Hong Myung-bo finds critical piece in Kim Shin-wook

November 20, 2013
orean national football team winger Son Heung-min, left, and striker Kim Shin-wook pass each other during a friendly against Russia at Zabeel Stadium in Dubai, Wednesday (KST). Korea lost 2-1. / Yonhap

Korean national football team winger Son Heung-min, left, and striker Kim Shin-wook pass each other during a friendly against Russia at Zabeel Stadium in Dubai, Wednesday (KST). Korea lost 2-1. (Yonhap)

 

Manager Hong Myung-bo watches his players before the start of the game. / Yonhap

Manager Hong Myung-bo watches his players before the start of the game. (Yonhap)

The Korean national soccer team has finished its international friendly schedule for 2013 with a 2-1 loss to Russia in Dubai. However, Hong Myung-bo, who replaced a hapless Choi Kang-hee as manager in June, did not come away empty handed.

At Zabeel Stadium, towering forward Kim Shin-wook, Hong’s newest experiment at lone striker, scored from close range in the sixth minute to give Korea an early lead. However, the Taeguk Warriors failed to defend the lead and conceded consecutive goals to Russia’s Fedor Smolov and Dmitry Tarasov, as their goalkeeper Jung Sung-ryong once again did not look very sharp.

The defeat has led to an avalanche of criticism on the Internet, as the Russian side had fielded only two regular starters for that match. However, Hong appears to have finally found the critical pieces he had been looking for.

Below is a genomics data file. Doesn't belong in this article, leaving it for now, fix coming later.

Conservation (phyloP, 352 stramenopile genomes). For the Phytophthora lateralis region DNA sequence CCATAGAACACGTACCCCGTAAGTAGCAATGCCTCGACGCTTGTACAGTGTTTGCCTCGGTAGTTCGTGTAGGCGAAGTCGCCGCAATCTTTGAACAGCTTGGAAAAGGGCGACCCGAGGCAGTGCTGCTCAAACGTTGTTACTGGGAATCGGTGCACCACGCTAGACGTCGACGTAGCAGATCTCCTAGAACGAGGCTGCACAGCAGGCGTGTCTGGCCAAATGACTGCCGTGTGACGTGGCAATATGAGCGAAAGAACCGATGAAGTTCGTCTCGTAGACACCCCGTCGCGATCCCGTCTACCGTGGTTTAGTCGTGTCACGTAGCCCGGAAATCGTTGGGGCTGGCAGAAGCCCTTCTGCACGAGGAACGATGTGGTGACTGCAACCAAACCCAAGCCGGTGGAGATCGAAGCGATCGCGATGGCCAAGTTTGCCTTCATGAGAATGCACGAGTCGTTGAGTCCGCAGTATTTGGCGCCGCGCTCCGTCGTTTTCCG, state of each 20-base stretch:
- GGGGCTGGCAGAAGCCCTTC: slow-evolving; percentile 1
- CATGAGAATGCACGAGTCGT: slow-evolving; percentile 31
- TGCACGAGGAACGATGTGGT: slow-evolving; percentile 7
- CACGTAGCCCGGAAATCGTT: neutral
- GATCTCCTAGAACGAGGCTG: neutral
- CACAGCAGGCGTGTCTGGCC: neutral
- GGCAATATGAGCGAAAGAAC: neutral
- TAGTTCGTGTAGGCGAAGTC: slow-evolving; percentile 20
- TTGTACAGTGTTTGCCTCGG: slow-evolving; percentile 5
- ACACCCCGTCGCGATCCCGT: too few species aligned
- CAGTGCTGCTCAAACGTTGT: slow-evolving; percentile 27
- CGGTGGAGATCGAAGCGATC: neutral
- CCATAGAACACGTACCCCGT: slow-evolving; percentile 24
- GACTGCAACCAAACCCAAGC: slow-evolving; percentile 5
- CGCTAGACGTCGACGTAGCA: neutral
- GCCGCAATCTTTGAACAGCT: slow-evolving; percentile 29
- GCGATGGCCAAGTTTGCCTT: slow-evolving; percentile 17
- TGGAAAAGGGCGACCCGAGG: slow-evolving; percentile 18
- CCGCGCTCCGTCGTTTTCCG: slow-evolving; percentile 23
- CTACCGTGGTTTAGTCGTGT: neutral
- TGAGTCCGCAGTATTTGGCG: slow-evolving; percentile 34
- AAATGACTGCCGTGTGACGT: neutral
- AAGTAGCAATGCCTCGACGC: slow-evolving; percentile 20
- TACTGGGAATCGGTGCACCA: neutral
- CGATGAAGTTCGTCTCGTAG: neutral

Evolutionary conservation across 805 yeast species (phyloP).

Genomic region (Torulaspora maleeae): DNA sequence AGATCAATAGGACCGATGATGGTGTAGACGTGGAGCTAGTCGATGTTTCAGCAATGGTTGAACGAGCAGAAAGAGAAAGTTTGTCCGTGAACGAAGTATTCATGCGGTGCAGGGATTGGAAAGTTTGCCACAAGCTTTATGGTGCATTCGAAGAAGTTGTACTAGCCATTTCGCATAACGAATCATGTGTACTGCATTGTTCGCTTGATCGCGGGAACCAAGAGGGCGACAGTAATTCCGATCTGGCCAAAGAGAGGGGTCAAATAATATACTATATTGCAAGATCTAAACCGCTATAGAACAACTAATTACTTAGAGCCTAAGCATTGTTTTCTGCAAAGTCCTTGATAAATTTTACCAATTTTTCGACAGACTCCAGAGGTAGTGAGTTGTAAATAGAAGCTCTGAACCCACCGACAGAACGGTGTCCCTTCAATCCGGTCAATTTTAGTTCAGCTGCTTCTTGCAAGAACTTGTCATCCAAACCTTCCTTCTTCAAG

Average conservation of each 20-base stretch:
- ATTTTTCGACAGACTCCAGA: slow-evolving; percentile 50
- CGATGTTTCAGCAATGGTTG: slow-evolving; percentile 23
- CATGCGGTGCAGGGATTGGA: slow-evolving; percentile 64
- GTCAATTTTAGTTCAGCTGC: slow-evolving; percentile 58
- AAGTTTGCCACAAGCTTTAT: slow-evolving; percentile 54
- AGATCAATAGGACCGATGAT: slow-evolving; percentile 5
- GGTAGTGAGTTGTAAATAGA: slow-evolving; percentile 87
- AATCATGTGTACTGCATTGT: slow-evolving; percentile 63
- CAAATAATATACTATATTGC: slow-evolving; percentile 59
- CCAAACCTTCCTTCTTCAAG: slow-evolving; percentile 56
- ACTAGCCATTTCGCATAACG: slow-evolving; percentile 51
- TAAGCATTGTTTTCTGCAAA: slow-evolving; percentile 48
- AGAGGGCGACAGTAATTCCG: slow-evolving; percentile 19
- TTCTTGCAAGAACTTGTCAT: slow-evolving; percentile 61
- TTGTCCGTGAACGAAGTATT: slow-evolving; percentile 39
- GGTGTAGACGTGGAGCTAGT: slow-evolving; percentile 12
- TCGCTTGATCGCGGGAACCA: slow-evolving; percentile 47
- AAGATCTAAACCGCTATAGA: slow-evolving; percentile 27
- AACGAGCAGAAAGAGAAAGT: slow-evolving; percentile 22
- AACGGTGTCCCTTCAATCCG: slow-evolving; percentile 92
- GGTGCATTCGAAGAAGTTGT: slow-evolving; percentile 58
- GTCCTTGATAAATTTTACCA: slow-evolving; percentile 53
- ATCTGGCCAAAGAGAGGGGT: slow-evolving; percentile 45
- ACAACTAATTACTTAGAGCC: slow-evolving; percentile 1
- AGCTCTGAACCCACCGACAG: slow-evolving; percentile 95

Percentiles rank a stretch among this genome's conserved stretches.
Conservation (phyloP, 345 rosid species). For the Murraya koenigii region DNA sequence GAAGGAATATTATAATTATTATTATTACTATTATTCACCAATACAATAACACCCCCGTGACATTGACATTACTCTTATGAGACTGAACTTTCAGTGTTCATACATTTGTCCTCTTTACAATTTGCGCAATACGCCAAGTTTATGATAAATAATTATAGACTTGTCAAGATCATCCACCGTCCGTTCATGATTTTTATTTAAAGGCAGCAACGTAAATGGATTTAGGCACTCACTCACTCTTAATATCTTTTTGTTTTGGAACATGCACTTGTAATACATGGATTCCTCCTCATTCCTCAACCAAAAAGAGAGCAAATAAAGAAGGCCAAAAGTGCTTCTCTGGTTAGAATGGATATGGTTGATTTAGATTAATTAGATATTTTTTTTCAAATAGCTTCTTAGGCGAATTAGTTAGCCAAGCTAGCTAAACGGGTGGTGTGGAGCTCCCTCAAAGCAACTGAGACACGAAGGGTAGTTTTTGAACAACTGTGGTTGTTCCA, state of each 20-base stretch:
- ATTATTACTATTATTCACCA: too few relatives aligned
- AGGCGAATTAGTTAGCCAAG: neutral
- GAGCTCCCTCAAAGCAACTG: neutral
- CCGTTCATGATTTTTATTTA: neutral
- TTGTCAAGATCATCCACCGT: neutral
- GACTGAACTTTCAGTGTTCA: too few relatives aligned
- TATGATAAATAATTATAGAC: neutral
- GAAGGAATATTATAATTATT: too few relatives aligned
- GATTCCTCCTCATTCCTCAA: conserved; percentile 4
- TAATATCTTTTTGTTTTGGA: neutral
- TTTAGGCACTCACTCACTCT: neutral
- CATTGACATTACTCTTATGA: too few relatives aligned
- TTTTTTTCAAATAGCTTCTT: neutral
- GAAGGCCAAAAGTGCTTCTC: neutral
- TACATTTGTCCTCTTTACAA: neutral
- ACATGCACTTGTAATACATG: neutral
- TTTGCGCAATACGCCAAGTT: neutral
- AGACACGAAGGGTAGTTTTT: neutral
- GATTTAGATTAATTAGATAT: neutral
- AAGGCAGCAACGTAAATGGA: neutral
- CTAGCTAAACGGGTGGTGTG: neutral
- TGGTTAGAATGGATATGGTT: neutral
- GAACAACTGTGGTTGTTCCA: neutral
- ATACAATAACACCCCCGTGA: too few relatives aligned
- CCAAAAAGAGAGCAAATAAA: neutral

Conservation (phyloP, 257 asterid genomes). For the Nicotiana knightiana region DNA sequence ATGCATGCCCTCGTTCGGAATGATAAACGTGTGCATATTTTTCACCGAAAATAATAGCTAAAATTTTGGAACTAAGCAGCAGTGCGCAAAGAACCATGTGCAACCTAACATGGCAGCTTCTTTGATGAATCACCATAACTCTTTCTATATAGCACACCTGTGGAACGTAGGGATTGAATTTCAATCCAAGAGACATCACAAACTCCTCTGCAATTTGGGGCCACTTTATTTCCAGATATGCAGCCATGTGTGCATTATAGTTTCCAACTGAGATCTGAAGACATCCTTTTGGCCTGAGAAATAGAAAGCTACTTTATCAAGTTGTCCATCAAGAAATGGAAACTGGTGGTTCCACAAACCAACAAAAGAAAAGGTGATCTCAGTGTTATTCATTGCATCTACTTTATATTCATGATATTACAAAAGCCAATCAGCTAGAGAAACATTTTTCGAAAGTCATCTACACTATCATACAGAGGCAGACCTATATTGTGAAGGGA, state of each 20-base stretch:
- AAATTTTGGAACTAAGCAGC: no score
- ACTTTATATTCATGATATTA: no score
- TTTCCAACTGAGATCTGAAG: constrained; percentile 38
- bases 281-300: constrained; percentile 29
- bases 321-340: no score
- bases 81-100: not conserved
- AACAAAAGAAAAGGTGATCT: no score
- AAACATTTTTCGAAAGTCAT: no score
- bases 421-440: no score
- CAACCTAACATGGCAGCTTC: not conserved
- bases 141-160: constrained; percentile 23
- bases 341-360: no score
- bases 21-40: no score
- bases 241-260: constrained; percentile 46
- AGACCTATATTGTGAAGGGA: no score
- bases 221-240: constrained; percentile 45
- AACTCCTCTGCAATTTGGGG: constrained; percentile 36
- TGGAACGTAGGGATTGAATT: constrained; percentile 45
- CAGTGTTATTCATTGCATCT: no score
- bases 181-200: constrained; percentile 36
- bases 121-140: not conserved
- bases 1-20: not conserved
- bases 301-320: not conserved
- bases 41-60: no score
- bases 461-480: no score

Korea dominated the possession battle in the first part of the game, with Kim finally providing a frontline presence, and Lee Chung-yong and Son Heung-min threatening from the wings.

The team was less impressive, however, after Hong replaced some of his starters to test the depth of his bench. Luck was not on the Koreans’ side either, as GK Jung allowed Smolov’s dribbler to get behind him to make it 1-1.

With Hong in charge, Korea has won three, lost four, and drew three games, while scoring 12 goals and conceding 11. Three losses came against tough opponents in Croatia, Brazil and Russia, and last week’s win against Switzerland in Seoul was a confidence-booster.

For the past five months, lack of sure-fire striker appeared to be the most glaring weakness for the Korean squad. However, the 6′ 6″ forward Kim has meshed well with support attackers like Lee and Son to show promise.

Hong’s defense also seems to be coming around, anchored by the center-back axis of Hong Jeong-ho and Kim Young-gwon.

The biggest concern for Korea at this point appears to be the goalkeeper position, as Jung is in danger of losing the job he has held since 2010 to Ulsan Hyundai’s Kim Seung-gyu.

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